Elon Musk couldn’t stop himself from talking Twitter, even when no one really asked. In the Q&A portion of a call with Tesla shareholders on Wednesday, the billionaire said, unprompted, that he was looking forward to acquiring the social media company—despite the hefty bill.
“I am excited about the Twitter situation because obviously I know that product incredibly well, and I think that it’s an asset that’s sort of languished for a long time, but has incredible potential,” Musk opined. And his eagerness about the online platform is apparently enough keep him optimistic through the major acknowledgement that, “myself and the other investors are obviously overpaying for Twitter right now.” In Musk’s view, “the long-term potential for Twitter...is an order of magnitude greater than its current value.”
Musk has hinted (and tweeted) at vague plans to transform Twitter into his long-rumored “X,” or “everything app.” And in recent days the richest man on Earth’s meme-posting has framed the ongoing, embattled company acquisition as some sort of grand scheme to return “free speech” to the internet (along with Ye and Donald Trump).
Yet, for most of the past few months, Musk has seemed far from enthused about the Twitter deal. Almost immediately after making his offer back in April, the billionaire began to have cold feet. He accused Twitter of violating their purchase agreement, by lying about its bot numbers. A whistleblower got involved. Twitter sued.
It’s been a whole thing, and Musk’s more recent U-turn back to finalizing his platform purchase has seemed, at times, much more about avoiding further legal proceedings and testimony than anything else. Musk asked for the ongoing trial in Delaware Chancery Court to be halted, and his deposition canceled, as a term of the renewed offer. Twitter rejected that bid, but the case is on hold until October 28, to give the SpaceX CEO and the social media site time to complete a deal.
The Twitter-talk was just a small portion of a larger shareholder call to discuss third-quarter 2022 Tesla earnings. So, here is some of that news:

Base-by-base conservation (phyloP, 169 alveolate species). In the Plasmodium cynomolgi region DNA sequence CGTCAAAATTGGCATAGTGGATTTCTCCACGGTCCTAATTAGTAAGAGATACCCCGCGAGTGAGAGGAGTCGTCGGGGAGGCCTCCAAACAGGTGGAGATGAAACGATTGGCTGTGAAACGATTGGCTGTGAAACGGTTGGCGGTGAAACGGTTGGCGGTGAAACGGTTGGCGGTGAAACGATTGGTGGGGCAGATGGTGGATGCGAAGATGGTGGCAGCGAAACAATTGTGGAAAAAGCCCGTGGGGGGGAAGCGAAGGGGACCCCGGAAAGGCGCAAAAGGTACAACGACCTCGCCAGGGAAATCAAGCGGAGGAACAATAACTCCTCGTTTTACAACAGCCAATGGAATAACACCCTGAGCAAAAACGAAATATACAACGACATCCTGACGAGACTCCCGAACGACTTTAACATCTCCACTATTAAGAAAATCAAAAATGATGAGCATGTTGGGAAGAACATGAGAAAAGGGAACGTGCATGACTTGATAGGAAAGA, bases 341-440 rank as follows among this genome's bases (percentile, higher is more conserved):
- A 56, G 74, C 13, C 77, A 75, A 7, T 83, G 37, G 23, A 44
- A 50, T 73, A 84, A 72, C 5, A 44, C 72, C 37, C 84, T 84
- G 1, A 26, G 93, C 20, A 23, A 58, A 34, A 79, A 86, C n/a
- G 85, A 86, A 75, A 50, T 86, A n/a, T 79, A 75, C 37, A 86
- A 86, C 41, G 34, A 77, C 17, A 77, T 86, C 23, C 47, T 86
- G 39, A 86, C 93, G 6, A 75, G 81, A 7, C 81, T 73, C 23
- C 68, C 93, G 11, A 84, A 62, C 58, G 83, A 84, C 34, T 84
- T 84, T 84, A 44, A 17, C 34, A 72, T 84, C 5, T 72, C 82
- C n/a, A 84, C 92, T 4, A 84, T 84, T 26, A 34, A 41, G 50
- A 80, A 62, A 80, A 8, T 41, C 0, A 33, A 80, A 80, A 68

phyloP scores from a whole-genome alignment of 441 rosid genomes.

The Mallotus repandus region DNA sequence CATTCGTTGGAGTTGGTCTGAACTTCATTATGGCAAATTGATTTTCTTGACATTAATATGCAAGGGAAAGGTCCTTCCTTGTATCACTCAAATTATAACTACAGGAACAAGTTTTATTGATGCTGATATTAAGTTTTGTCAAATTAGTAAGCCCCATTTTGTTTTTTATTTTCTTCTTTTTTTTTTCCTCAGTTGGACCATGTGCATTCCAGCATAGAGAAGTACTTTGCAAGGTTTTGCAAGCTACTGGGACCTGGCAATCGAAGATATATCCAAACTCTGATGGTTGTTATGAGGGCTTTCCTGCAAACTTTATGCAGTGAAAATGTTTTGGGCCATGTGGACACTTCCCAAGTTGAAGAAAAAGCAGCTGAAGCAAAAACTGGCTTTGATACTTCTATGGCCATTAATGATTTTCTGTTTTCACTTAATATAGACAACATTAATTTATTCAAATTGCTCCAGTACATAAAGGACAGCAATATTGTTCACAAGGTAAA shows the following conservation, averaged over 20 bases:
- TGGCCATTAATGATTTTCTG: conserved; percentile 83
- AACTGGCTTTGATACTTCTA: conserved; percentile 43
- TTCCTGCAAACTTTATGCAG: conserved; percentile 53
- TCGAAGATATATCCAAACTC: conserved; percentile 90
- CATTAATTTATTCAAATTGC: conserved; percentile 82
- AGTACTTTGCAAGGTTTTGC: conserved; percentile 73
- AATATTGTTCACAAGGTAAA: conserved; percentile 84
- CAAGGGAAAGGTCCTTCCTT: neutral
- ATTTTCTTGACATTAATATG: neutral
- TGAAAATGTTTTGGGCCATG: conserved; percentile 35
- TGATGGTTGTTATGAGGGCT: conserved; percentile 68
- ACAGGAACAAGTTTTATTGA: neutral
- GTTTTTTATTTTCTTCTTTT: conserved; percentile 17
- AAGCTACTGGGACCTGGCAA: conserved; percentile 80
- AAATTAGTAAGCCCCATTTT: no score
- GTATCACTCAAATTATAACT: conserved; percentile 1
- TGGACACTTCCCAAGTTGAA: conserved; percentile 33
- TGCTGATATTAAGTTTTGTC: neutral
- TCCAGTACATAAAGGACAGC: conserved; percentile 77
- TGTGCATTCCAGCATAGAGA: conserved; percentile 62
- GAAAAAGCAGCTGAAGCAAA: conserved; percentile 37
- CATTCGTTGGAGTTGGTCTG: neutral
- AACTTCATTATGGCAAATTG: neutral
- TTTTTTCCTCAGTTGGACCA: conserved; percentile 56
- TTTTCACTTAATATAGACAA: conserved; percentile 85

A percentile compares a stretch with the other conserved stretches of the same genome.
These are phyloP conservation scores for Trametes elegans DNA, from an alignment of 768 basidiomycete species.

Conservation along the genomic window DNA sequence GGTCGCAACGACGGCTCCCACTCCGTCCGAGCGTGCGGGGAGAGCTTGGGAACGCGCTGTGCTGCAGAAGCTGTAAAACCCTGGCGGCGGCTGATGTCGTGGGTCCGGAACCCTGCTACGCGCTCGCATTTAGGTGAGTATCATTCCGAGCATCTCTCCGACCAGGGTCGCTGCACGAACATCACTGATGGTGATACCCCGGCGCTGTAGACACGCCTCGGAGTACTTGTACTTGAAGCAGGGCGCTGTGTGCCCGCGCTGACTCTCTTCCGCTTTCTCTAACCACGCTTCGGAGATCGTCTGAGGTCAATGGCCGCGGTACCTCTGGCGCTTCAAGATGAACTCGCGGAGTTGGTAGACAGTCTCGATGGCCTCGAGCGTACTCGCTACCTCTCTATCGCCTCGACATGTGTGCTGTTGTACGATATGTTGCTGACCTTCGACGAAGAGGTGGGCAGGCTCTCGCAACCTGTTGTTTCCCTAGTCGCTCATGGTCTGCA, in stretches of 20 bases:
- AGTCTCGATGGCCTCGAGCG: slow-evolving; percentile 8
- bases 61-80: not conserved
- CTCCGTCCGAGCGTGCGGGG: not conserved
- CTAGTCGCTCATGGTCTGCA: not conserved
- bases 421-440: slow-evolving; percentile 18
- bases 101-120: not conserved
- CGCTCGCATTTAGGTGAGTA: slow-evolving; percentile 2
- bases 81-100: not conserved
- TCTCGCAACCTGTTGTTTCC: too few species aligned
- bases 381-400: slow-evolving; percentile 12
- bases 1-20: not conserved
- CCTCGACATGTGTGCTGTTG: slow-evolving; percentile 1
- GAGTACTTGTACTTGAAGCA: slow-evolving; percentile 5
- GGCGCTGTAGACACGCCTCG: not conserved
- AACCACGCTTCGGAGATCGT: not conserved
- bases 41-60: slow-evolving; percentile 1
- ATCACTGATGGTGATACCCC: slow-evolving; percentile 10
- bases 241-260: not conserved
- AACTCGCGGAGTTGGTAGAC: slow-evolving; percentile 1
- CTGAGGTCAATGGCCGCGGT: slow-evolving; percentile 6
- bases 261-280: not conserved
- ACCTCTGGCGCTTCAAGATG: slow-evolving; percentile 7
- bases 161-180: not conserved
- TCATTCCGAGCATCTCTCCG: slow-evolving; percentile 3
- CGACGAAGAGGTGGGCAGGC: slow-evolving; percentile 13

The electric carmaker reported a big profit at $3.3 billion, matching the record from this year’s first quarter and more than double the same time last year. Tesla is also is pumping out 50% more vehicles than it was last fall, manufacturing 365,923 cars this quarter. Fun fact: that number is actually about 22,000 more cars than the company delivered to customers (which Musk blamed on logistics and transport issues like “there weren’t enough trains [or] boats.”)
However, even Tesla’s big Q3 profit jump fell short of analyst expectations, and the company’s stock dropped about 7% as a result. Which isn’t super surprising given the way Musk talks about the company—throwing out lots of lofty promises that will likely be hard to live up to.
For instance, “I’m of the opinion that we can far exceed Apple’s current market cap. In fact, I see a potential path for Tesla to be worth more than Apple and Saudi Aramco combined,” the CEO said.
He also noted that, though his company’s cars won’t meet the benchmark of true full-self-driving this year (as previously promised), next year is a guarantee “without a question whatsoever.”
And, even though inflation and supply issues are raising Tesla’s prices and seem to be cutting into its forecast sales, Musk reported that he is convinced “we’ll have an epic end of year.”